In my previous two posts, I referenced a very helpful concept of course design found in Creating Significant Learning Experiences, by L. Dee Fink. Three questions must be answered within any course: “why,” “how,” and “what.” The question of “why” is answered through the creation of learning goals for the semester. The question of “how” is answered through the feedback and learning activities that are set up strategically throughout a semester. In this final post, I will look at those components that answer the “what” question.
The game of basketball is a definitely a love of mine. Let’s say that I am coaching and working with a player who is a poor free-throw shooter. Together we set a goal for him to hit 70% of his free throws. He will be evaluated in three weeks. What would best prepare this young player for his assessment in basketball? Of course…making certain that he is working on his free throws everyday in practice. Having an assistant coach work with him each day on his shooting form and how to stay focused mentally. Perhaps having this player watch some video of great free throw shooters of the past.
To not build these activities into every practice would and should cause concern. How can you assess or provide feedback when there is little to no preparation toward the activity being assessed? We would all agree these are poor coaching tactics that provide sure discouragement for the player.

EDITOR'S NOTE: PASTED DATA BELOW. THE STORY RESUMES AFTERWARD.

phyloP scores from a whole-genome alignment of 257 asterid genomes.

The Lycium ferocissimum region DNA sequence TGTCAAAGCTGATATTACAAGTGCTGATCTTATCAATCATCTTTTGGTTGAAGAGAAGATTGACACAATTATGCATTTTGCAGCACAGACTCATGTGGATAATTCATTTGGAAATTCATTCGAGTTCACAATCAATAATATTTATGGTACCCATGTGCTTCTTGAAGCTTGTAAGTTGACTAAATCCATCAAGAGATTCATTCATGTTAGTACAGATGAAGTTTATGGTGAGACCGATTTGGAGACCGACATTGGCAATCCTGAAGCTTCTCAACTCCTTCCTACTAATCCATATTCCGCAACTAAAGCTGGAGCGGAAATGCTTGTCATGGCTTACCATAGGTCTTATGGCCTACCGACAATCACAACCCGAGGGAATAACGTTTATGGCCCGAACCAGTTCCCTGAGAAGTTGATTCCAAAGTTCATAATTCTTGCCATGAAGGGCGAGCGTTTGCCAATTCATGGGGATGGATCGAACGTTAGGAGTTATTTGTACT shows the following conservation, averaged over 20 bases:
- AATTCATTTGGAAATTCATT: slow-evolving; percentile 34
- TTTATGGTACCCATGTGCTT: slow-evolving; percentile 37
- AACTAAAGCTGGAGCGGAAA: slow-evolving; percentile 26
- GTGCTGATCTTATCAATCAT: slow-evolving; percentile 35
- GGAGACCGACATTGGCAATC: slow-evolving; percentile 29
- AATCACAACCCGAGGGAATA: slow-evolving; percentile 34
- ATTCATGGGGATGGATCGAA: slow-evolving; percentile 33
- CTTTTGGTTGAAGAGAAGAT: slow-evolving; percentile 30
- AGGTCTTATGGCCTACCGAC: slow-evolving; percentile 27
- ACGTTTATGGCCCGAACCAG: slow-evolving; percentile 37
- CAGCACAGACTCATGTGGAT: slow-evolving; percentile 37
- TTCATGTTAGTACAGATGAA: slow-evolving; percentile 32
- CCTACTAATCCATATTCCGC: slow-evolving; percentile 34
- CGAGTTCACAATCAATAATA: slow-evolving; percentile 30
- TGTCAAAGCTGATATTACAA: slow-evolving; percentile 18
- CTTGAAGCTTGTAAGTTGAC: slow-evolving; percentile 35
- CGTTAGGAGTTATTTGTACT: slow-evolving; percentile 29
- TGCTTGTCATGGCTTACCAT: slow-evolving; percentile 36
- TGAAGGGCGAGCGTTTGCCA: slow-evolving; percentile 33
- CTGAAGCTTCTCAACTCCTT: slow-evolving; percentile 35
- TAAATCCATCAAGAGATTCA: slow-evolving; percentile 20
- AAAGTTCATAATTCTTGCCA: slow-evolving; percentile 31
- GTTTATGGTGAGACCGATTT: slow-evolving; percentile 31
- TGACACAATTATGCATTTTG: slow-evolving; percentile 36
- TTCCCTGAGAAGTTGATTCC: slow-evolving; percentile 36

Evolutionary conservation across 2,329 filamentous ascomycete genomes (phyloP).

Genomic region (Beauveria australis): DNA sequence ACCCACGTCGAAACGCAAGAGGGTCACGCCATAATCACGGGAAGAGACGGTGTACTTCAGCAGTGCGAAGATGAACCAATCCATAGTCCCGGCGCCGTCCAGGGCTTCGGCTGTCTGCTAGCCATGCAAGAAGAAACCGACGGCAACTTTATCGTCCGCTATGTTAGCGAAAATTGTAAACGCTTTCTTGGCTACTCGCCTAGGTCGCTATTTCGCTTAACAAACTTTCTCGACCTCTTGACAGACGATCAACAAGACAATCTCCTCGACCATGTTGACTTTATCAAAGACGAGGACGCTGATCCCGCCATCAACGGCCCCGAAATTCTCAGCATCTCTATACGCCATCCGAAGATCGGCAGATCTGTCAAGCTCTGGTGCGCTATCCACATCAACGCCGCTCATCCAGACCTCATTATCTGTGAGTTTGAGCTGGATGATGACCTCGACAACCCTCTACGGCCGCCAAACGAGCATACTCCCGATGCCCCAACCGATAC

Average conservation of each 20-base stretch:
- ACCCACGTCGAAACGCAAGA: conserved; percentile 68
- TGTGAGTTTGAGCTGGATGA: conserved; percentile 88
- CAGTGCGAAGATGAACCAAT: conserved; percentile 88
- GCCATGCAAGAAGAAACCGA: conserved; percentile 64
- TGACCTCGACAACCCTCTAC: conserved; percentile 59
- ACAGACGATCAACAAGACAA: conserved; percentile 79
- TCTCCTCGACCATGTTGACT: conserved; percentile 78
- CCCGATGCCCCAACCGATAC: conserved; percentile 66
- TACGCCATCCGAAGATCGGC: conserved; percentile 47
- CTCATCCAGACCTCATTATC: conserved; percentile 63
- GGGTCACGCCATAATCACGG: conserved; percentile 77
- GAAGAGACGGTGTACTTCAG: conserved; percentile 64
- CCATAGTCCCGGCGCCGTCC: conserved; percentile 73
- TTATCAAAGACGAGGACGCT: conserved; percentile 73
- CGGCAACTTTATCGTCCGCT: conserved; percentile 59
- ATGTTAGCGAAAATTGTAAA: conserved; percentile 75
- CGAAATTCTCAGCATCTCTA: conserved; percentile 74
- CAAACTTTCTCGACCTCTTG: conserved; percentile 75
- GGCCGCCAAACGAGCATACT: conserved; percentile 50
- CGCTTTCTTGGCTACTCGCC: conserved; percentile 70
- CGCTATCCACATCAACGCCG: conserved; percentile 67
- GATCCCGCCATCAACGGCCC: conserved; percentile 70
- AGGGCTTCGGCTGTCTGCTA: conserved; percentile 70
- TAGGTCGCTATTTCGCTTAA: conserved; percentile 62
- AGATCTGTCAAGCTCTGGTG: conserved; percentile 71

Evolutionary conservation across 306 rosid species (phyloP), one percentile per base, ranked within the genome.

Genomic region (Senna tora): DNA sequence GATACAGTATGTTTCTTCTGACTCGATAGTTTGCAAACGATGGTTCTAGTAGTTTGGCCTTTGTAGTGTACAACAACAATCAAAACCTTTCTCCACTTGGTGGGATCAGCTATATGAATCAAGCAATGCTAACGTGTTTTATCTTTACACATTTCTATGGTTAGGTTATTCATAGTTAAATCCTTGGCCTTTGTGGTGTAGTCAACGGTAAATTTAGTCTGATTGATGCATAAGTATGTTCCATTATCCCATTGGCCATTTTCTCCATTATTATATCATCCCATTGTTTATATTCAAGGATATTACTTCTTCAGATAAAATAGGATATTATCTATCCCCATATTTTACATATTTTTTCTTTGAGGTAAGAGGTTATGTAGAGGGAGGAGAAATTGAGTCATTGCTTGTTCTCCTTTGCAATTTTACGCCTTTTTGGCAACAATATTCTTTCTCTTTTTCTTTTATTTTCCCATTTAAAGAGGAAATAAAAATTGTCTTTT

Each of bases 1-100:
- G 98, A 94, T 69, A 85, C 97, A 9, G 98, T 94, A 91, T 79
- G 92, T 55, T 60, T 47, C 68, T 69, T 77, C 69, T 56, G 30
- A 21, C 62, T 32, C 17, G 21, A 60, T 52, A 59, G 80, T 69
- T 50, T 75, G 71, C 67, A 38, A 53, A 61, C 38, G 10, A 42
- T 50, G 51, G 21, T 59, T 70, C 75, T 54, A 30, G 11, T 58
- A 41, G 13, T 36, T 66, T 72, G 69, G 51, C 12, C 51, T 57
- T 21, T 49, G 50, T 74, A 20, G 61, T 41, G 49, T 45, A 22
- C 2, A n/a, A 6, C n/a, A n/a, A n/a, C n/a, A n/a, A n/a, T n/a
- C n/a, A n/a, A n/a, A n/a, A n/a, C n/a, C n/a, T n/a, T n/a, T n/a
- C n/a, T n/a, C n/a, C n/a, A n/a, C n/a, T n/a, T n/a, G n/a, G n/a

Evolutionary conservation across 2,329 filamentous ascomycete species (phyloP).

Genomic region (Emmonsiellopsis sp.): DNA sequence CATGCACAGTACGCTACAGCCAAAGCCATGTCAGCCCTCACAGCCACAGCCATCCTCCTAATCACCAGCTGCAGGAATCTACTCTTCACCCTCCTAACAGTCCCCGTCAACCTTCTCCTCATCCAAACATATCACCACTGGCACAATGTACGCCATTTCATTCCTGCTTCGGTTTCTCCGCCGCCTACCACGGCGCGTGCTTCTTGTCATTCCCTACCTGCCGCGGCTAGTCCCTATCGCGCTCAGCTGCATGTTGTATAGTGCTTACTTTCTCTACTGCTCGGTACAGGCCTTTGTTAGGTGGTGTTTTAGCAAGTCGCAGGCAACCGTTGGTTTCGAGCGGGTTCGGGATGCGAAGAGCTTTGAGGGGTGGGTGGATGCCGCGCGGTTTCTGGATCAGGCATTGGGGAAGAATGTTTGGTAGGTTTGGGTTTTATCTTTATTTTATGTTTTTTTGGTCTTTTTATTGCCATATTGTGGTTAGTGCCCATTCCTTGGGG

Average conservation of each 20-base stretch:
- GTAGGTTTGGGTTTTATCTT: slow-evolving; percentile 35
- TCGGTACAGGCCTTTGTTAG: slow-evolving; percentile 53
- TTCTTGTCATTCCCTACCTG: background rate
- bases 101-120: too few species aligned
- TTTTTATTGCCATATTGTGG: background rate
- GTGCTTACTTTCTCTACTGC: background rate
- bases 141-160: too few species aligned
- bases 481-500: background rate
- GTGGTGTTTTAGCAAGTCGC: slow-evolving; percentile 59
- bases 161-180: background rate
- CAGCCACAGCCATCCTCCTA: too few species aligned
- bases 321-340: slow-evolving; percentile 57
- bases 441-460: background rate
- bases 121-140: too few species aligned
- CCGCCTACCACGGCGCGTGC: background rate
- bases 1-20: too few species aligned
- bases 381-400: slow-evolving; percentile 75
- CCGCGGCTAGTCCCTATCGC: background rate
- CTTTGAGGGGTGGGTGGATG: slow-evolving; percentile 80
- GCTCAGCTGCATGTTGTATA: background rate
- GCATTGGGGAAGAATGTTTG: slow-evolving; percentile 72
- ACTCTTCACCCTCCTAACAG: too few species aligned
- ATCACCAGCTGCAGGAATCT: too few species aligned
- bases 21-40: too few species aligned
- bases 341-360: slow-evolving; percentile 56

In a like manner, if we as teachers build markers and milestones into our semester to see to what extent our goals are mastered, would it not make sense that every day is strategically planned to allow students some time to practice or discuss that which is going to be assessed?
And so the final question asks the following: “what would the students need to do during the course to be able to do well on these assessment activities?” If one of my markers that answers the “how” question for a semester involves a collaborative project, then I should have a frequent number of days before the due date that incorporate discussion, practice, as well as opportunities to work together in groups or teams.
The answer that you conclude for this question designates the teaching and learning activities that must occur each day to support the feedback and assessment activities. In other words, daily teaching and learning activities naturally lead and prepare students for assessment activities which move students to the overarching goals and objectives that you desire for the classroom.
Using these three questions together in a teaching situation provides a minimalist view of what makes authentic learning occur in the classroom. To take any one component away creates either teaching that is disjointed or frustrated students. A simple cycle, but a beautiful picture of learning at its core: learning goals are created, feedback and assessment activities are designed that tell teachers the level to which students “get it” regarding the goals, and teaching and learning activities that ready the student for “the big day.” These make for true learning.
Reflection: As an activity to create relevance in your own mind, go through all of the questions one at a time. What happens specifically in the learning process when any one of the questions is not answered?